By Amira Chahrazed Chenine (PhD candidate in English Literature, University of Mostaganem, Algeria)
As an Algerian, I was raised and taught to be proud of who I am and of where I come from – especially because of our long history of resistance. For this reason, within Algerian heritage many consider that the people symbolize resistance to colonial ideologies. Over time, this upbringing has led to a passion for studying the history, literature, and cultural traditions of my nation. Maybe my inquisitive nature has always driven me to find a myriad of stories and events about my own culture, as well as other cultures. While one should always be proud of one’s heritage, this does not preclude us from appreciating the universal aspects of humanity that are shared by all communities world-wide.
However, the more history I learn, the clearer my knowledge of how history is passed down through the generations becomes—at least, of some of history’s nuanced and conflicted arbitrary nature. And it’s here where past histories align with what is happening in our present culture. Consequently, in recent months, I have been examining postmodern perceptions of historical narratives and as I delve more deeply into my studies, I have developed an increasing skepticism about the way certain aspects of history have been and continue to be interpreted.
In keeping with many other researchers with African heritage, I have observed how my identity has been tarnished in some ways across the globe by the persistence of postcolonial narratives, both inside and outside the continent, perpetuating falsehoods, and stereotypes about who I am. As a North African woman, the moment I talk to people from other countries, listen to them on Social Media, TV or read what they write about us in their books, the perspectives conveyed make me realize that not everyone is as proud as I am of this land and its cultures – Algeria, and the continent of Africa more broadly – that I am privileged to refer to as home.
I would love to talk to you about how the world now and back then viewed some civilizations, before I explore the main reason why I had to put my thoughts into words.
Civilizations around the world have gone through a long history that has never been immune to radical transformations. Some civilizations are still viewed as the most influential civilizations up to date. Despite the scarcely mentioned legacy of a bloody, violent, ruthless, and immoral conduct, the Roman and Greek civilizations, on which Western rationality was founded, were and still are considered as models of sophisticated, educated, prosperous, and powerful civilizations. Only tribal societies such as the Celtic, Germanic, Iberians, Thracians, Illyrians, and Sarmatians, as well as the Amazigh to name few are still referred to be barbaric and irrational, which implies uncivilized, uneducated, strange, exotic, and unpolished. Every group that did not belong to the dominant culture, social class, or system would be considered foreign if not primitive. Most French historians referred to the local Algerian Amazigh as Berber in French pronunciation. The label in Arabic language means “Ibn El Bar” “the Sons of the wilderness” “The explorers of the wild.”. This label demonstrates the lifestyle of these groups that depended on no hierarchy, whereby every member is of equal importance. They are characterized by their prideful nature, self-reliance, love of hunting, exploration and self-determination or resistance which is translated in the Roman-Greek beliefs as disobedient strong-headed half humans… sarcastically!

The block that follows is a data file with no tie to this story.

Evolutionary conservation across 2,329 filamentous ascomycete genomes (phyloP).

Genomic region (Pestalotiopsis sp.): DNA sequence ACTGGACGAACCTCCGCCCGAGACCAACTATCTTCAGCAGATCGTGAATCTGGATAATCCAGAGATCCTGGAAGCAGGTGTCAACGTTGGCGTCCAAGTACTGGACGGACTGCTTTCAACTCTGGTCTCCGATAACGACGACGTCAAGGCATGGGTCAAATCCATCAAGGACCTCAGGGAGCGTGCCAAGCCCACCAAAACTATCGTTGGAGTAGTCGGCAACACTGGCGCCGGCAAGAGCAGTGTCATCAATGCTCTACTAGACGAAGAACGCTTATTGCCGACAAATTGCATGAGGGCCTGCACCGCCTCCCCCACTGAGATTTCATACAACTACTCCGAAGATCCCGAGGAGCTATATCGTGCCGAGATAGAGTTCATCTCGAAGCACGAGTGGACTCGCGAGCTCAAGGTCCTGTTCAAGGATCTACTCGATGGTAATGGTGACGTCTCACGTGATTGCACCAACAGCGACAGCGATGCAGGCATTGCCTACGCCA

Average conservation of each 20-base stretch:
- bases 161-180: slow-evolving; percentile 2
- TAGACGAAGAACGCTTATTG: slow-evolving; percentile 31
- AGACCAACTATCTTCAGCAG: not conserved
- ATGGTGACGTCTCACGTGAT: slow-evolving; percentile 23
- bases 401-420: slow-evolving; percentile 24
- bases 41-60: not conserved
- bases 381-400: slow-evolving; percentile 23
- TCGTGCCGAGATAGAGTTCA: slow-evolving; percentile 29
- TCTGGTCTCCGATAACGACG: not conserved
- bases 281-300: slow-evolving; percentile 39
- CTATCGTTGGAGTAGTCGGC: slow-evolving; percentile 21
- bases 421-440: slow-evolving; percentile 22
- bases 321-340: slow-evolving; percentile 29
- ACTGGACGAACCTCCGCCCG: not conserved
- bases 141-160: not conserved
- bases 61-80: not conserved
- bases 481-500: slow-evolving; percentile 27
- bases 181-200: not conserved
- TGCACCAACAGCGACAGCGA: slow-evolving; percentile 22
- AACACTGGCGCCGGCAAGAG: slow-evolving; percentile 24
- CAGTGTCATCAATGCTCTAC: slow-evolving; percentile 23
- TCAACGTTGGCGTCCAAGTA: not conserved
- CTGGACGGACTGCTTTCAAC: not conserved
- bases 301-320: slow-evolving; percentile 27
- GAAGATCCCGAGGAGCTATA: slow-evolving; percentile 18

I belong to the Hilalite (Banu-Hilal) Arab tribe and I am not a member of an indigenous tribe; however, I really know what it means to be one because its members were and still the most prideful freedom lovers. Tribes are different in terms of structure, language and culture, but they share one trait which is determination of preserving heritage and embracing freedom.
One day while watching the news on a French TV channel. I heard about the Charlie Hebdo attack that the TV announcer described as the most brutal BARBARIC attack.
Epiphany! Stroke me hard as a thunder storm. BAR …. WHAT?